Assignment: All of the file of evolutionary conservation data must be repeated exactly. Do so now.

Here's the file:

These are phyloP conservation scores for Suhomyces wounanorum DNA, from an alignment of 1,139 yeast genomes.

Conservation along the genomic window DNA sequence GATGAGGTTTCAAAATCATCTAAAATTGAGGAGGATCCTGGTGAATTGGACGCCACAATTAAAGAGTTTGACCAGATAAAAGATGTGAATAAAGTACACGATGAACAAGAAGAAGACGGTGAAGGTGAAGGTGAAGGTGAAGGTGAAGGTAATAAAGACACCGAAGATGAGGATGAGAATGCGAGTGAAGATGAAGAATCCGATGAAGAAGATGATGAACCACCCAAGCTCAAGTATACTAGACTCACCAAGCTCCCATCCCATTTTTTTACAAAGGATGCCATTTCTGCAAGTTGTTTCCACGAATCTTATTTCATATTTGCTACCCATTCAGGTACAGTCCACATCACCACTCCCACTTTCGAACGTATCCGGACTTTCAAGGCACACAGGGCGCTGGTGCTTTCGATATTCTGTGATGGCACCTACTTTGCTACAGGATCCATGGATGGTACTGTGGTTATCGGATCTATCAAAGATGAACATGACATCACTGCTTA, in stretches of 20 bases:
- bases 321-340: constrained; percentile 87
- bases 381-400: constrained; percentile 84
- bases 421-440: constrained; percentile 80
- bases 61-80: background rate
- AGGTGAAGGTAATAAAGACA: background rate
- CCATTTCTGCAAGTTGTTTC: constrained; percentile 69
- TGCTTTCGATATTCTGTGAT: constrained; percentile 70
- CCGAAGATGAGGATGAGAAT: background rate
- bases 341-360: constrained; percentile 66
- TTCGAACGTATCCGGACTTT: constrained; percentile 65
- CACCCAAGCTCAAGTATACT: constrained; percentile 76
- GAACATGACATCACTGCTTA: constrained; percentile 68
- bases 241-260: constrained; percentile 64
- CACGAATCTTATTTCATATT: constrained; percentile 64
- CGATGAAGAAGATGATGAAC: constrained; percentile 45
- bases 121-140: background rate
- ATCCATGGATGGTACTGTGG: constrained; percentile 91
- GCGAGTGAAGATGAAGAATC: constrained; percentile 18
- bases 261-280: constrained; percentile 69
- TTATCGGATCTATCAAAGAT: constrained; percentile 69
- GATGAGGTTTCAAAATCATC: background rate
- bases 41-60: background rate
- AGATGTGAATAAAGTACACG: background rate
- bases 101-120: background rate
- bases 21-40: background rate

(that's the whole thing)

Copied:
These are phyloP conservation scores for Suhomyces wounanorum DNA, from an alignment of 1,139 yeast genomes.

Conservation along the genomic window DNA sequence GATGAGGTTTCAAAATCATCTAAAATTGAGGAGGATCCTGGTGAATTGGACGCCACAATTAAAGAGTTTGACCAGATAAAAGATGTGAATAAAGTACACGATGAACAAGAAGAAGACGGTGAAGGTGAAGGTGAAGGTGAAGGTGAAGGTAATAAAGACACCGAAGATGAGGATGAGAATGCGAGTGAAGATGAAGAATCCGATGAAGAAGATGATGAACCACCCAAGCTCAAGTATACTAGACTCACCAAGCTCCCATCCCATTTTTTTACAAAGGATGCCATTTCTGCAAGTTGTTTCCACGAATCTTATTTCATATTTGCTACCCATTCAGGTACAGTCCACATCACCACTCCCACTTTCGAACGTATCCGGACTTTCAAGGCACACAGGGCGCTGGTGCTTTCGATATTCTGTGATGGCACCTACTTTGCTACAGGATCCATGGATGGTACTGTGGTTATCGGATCTATCAAAGATGAACATGACATCACTGCTTA, in stretches of 20 bases:
- bases 321-340: constrained; percentile 87
- bases 381-400: constrained; percentile 84
- bases 421-440: constrained; percentile 80
- bases 61-80: background rate
- AGGTGAAGGTAATAAAGACA: background rate
- CCATTTCTGCAAGTTGTTTC: constrained; percentile 69
- TGCTTTCGATATTCTGTGAT: constrained; percentile 70
- CCGAAGATGAGGATGAGAAT: background rate
- bases 341-360: constrained; percentile 66
- TTCGAACGTATCCGGACTTT: constrained; percentile 65
- CACCCAAGCTCAAGTATACT: constrained; percentile 76
- GAACATGACATCACTGCTTA: constrained; percentile 68
- bases 241-260: constrained; percentile 64
- CACGAATCTTATTTCATATT: constrained; percentile 64
- CGATGAAGAAGATGATGAAC: constrained; percentile 45
- bases 121-140: background rate
- ATCCATGGATGGTACTGTGG: constrained; percentile 91
- GCGAGTGAAGATGAAGAATC: constrained; percentile 18
- bases 261-280: constrained; percentile 69
- TTATCGGATCTATCAAAGAT: constrained; percentile 69
- GATGAGGTTTCAAAATCATC: background rate
- bases 41-60: background rate
- AGATGTGAATAAAGTACACG: background rate
- bases 101-120: background rate
- bases 21-40: background rate